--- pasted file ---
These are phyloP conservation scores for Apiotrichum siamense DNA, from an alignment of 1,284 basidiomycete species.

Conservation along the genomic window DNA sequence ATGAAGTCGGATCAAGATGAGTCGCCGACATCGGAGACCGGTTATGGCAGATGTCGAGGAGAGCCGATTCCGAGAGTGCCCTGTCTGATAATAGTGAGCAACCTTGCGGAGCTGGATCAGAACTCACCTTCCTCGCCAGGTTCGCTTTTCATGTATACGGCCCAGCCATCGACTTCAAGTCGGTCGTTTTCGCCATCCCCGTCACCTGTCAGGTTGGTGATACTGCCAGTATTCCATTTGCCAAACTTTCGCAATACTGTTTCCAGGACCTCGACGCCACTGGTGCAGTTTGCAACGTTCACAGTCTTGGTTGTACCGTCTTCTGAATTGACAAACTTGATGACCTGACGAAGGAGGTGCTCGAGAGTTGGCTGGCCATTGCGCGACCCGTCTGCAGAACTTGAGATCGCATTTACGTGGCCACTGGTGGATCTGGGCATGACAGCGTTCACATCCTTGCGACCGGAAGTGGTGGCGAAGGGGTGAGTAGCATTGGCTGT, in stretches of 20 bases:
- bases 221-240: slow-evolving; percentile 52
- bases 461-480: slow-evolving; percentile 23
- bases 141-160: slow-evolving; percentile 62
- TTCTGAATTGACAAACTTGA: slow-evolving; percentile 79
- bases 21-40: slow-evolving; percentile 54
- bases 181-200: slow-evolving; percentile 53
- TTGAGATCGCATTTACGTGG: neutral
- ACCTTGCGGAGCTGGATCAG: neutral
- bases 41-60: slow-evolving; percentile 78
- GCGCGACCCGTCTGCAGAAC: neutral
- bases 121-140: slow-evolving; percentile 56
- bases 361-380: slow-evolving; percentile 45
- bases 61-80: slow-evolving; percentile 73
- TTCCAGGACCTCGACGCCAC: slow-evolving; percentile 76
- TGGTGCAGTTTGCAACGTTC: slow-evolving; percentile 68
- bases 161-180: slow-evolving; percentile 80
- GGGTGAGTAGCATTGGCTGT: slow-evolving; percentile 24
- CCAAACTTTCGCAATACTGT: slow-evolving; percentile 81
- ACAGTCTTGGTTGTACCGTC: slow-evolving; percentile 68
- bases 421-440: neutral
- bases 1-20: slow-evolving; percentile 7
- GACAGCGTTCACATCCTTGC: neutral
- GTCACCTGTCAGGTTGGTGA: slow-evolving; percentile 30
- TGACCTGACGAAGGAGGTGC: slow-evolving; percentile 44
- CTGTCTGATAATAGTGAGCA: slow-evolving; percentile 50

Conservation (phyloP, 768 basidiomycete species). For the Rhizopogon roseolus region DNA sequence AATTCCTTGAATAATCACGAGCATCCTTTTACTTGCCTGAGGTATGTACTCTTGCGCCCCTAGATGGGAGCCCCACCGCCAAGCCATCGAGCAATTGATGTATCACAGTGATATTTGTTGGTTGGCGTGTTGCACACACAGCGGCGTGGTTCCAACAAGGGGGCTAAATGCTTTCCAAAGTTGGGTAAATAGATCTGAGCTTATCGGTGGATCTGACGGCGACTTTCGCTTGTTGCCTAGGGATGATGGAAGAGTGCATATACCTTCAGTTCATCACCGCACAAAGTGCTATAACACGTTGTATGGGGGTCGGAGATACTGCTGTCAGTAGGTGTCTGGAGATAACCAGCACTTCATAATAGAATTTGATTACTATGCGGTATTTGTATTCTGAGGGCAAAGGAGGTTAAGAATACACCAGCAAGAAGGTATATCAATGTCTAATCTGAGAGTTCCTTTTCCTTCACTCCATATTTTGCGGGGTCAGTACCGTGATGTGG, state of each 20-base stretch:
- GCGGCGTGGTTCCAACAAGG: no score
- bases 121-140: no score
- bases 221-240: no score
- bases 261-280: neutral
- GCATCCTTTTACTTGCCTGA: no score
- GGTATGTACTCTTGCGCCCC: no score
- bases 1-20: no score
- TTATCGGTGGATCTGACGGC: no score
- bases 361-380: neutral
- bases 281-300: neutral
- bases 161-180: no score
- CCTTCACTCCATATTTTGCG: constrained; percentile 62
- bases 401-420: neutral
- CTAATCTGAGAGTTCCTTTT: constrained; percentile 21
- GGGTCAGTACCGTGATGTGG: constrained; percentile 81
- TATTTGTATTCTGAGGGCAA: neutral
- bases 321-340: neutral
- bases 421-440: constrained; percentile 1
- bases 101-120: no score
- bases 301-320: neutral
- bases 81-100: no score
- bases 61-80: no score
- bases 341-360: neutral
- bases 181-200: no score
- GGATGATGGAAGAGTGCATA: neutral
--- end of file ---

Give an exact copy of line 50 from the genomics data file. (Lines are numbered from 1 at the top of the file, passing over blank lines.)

- bases 61-80: no score